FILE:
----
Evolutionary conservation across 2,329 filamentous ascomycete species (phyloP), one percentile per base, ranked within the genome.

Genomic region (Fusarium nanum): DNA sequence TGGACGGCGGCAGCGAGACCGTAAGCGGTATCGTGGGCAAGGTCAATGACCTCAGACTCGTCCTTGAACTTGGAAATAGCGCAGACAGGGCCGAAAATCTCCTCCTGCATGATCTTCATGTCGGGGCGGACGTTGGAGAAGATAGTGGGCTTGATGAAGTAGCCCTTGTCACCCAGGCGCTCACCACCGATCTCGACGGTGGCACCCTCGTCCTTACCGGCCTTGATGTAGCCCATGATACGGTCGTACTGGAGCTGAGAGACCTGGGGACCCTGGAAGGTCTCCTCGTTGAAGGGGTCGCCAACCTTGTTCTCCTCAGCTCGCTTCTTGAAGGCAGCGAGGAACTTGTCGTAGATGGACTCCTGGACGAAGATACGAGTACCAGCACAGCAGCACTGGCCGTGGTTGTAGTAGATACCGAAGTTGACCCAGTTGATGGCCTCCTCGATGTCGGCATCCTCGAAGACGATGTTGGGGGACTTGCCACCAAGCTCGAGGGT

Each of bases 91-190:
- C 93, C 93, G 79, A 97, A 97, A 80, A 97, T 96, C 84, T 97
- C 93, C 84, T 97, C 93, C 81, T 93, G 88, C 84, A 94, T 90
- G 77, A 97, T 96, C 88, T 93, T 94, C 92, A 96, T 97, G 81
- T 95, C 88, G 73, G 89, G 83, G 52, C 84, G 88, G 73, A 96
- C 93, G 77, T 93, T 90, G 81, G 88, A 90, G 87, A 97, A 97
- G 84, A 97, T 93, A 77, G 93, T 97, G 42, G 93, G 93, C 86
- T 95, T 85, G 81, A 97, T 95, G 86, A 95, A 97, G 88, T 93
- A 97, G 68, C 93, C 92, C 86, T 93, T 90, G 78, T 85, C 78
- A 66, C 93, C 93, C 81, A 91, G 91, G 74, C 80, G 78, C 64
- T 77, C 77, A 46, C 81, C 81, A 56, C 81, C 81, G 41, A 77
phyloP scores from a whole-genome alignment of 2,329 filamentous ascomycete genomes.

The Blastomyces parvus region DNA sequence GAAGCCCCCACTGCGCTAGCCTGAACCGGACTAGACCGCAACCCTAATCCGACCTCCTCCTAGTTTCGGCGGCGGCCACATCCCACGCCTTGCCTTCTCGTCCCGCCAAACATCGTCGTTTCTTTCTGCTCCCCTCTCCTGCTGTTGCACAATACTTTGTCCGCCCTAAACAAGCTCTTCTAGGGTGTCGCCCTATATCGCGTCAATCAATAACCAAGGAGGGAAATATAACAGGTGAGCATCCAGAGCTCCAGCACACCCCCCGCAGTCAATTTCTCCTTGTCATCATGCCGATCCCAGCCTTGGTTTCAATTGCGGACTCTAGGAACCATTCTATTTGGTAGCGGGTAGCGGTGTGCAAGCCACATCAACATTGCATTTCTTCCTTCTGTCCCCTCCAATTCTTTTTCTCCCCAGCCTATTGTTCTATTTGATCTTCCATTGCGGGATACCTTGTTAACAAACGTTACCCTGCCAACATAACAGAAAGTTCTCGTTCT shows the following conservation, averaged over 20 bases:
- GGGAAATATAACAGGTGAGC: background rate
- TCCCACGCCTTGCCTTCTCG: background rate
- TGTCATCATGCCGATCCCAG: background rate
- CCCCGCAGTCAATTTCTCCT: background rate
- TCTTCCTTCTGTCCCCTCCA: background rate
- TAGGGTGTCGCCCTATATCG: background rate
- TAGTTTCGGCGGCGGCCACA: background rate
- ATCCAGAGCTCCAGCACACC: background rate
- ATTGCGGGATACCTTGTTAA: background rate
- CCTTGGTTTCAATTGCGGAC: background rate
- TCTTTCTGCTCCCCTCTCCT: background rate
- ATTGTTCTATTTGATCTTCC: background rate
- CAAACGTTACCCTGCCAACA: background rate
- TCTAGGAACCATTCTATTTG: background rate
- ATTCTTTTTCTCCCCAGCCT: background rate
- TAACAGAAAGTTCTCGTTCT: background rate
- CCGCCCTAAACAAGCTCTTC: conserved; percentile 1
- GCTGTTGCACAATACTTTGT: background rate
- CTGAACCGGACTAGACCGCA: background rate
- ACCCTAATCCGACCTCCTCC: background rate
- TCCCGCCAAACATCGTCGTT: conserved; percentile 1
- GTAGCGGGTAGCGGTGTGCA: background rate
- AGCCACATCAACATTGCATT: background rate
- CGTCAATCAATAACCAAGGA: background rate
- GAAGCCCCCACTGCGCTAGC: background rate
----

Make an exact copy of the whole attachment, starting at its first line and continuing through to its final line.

Evolutionary conservation across 2,329 filamentous ascomycete species (phyloP), one percentile per base, ranked within the genome.

Genomic region (Fusarium nanum): DNA sequence TGGACGGCGGCAGCGAGACCGTAAGCGGTATCGTGGGCAAGGTCAATGACCTCAGACTCGTCCTTGAACTTGGAAATAGCGCAGACAGGGCCGAAAATCTCCTCCTGCATGATCTTCATGTCGGGGCGGACGTTGGAGAAGATAGTGGGCTTGATGAAGTAGCCCTTGTCACCCAGGCGCTCACCACCGATCTCGACGGTGGCACCCTCGTCCTTACCGGCCTTGATGTAGCCCATGATACGGTCGTACTGGAGCTGAGAGACCTGGGGACCCTGGAAGGTCTCCTCGTTGAAGGGGTCGCCAACCTTGTTCTCCTCAGCTCGCTTCTTGAAGGCAGCGAGGAACTTGTCGTAGATGGACTCCTGGACGAAGATACGAGTACCAGCACAGCAGCACTGGCCGTGGTTGTAGTAGATACCGAAGTTGACCCAGTTGATGGCCTCCTCGATGTCGGCATCCTCGAAGACGATGTTGGGGGACTTGCCACCAAGCTCGAGGGT

Each of bases 91-190:
- C 93, C 93, G 79, A 97, A 97, A 80, A 97, T 96, C 84, T 97
- C 93, C 84, T 97, C 93, C 81, T 93, G 88, C 84, A 94, T 90
- G 77, A 97, T 96, C 88, T 93, T 94, C 92, A 96, T 97, G 81
- T 95, C 88, G 73, G 89, G 83, G 52, C 84, G 88, G 73, A 96
- C 93, G 77, T 93, T 90, G 81, G 88, A 90, G 87, A 97, A 97
- G 84, A 97, T 93, A 77, G 93, T 97, G 42, G 93, G 93, C 86
- T 95, T 85, G 81, A 97, T 95, G 86, A 95, A 97, G 88, T 93
- A 97, G 68, C 93, C 92, C 86, T 93, T 90, G 78, T 85, C 78
- A 66, C 93, C 93, C 81, A 91, G 91, G 74, C 80, G 78, C 64
- T 77, C 77, A 46, C 81, C 81, A 56, C 81, C 81, G 41, A 77
phyloP scores from a whole-genome alignment of 2,329 filamentous ascomycete genomes.

The Blastomyces parvus region DNA sequence GAAGCCCCCACTGCGCTAGCCTGAACCGGACTAGACCGCAACCCTAATCCGACCTCCTCCTAGTTTCGGCGGCGGCCACATCCCACGCCTTGCCTTCTCGTCCCGCCAAACATCGTCGTTTCTTTCTGCTCCCCTCTCCTGCTGTTGCACAATACTTTGTCCGCCCTAAACAAGCTCTTCTAGGGTGTCGCCCTATATCGCGTCAATCAATAACCAAGGAGGGAAATATAACAGGTGAGCATCCAGAGCTCCAGCACACCCCCCGCAGTCAATTTCTCCTTGTCATCATGCCGATCCCAGCCTTGGTTTCAATTGCGGACTCTAGGAACCATTCTATTTGGTAGCGGGTAGCGGTGTGCAAGCCACATCAACATTGCATTTCTTCCTTCTGTCCCCTCCAATTCTTTTTCTCCCCAGCCTATTGTTCTATTTGATCTTCCATTGCGGGATACCTTGTTAACAAACGTTACCCTGCCAACATAACAGAAAGTTCTCGTTCT shows the following conservation, averaged over 20 bases:
- GGGAAATATAACAGGTGAGC: background rate
- TCCCACGCCTTGCCTTCTCG: background rate
- TGTCATCATGCCGATCCCAG: background rate
- CCCCGCAGTCAATTTCTCCT: background rate
- TCTTCCTTCTGTCCCCTCCA: background rate
- TAGGGTGTCGCCCTATATCG: background rate
- TAGTTTCGGCGGCGGCCACA: background rate
- ATCCAGAGCTCCAGCACACC: background rate
- ATTGCGGGATACCTTGTTAA: background rate
- CCTTGGTTTCAATTGCGGAC: background rate
- TCTTTCTGCTCCCCTCTCCT: background rate
- ATTGTTCTATTTGATCTTCC: background rate
- CAAACGTTACCCTGCCAACA: background rate
- TCTAGGAACCATTCTATTTG: background rate
- ATTCTTTTTCTCCCCAGCCT: background rate
- TAACAGAAAGTTCTCGTTCT: background rate
- CCGCCCTAAACAAGCTCTTC: conserved; percentile 1
- GCTGTTGCACAATACTTTGT: background rate
- CTGAACCGGACTAGACCGCA: background rate
- ACCCTAATCCGACCTCCTCC: background rate
- TCCCGCCAAACATCGTCGTT: conserved; percentile 1
- GTAGCGGGTAGCGGTGTGCA: background rate
- AGCCACATCAACATTGCATT: background rate
- CGTCAATCAATAACCAAGGA: background rate
- GAAGCCCCCACTGCGCTAGC: background rate